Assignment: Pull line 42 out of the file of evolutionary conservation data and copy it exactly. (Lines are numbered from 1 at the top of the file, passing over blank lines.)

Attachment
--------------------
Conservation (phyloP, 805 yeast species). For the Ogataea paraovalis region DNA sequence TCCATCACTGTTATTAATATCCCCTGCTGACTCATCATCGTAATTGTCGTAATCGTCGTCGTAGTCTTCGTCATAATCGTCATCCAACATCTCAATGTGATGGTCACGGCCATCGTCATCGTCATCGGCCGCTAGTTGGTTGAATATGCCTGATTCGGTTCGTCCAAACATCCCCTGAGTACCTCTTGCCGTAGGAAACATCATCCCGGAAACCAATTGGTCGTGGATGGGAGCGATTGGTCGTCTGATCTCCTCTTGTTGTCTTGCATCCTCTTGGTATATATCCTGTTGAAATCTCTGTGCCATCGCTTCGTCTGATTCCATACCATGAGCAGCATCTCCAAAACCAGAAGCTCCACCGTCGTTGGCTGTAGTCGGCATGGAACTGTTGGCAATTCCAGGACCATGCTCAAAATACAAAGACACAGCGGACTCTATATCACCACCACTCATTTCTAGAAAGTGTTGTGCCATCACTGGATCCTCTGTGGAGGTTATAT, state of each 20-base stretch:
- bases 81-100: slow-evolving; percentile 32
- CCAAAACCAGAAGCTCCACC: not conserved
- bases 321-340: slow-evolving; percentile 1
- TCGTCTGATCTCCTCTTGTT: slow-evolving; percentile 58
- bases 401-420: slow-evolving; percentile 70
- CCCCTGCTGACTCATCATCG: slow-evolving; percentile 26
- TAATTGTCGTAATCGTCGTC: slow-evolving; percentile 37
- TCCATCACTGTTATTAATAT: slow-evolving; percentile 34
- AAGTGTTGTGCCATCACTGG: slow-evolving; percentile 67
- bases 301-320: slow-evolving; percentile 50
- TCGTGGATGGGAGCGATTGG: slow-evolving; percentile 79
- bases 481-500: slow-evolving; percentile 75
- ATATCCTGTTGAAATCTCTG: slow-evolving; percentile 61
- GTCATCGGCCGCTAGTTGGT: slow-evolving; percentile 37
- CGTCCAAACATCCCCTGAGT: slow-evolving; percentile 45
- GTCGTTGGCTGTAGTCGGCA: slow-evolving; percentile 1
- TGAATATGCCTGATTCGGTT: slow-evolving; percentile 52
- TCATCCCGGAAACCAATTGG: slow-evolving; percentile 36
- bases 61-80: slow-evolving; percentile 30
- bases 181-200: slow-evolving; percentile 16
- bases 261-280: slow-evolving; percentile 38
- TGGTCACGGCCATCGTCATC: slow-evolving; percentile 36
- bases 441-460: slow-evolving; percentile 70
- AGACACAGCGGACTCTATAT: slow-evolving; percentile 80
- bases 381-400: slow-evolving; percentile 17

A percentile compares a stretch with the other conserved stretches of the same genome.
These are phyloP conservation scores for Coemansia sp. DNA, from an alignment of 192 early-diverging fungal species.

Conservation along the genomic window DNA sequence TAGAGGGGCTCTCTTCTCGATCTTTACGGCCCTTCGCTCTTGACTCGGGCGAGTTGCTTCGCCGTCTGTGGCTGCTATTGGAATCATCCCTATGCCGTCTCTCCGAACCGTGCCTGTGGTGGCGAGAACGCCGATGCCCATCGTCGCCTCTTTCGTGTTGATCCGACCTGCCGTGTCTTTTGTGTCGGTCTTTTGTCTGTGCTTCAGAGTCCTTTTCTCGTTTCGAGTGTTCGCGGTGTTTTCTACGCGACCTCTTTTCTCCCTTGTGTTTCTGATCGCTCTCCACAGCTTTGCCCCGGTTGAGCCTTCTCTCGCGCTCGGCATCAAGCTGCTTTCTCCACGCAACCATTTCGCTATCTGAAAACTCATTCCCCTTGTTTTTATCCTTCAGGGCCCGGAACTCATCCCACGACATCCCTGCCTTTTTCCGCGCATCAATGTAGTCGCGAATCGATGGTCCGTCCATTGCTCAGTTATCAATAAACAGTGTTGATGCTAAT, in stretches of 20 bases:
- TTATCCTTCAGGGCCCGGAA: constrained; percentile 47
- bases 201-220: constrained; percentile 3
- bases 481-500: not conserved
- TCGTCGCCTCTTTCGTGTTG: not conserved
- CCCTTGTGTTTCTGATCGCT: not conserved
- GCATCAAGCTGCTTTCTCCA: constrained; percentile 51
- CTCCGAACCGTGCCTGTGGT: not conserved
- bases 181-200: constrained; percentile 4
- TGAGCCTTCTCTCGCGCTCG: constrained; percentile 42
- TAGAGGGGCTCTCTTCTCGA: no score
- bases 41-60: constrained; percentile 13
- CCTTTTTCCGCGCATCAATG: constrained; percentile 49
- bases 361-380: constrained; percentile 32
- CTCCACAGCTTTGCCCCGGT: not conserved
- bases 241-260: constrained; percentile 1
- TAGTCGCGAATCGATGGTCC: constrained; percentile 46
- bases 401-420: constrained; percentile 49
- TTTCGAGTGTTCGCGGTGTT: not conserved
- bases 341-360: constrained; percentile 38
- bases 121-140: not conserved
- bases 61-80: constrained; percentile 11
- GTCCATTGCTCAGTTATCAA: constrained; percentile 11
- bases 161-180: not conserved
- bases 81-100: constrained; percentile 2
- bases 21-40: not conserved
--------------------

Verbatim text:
- bases 361-380: constrained; percentile 32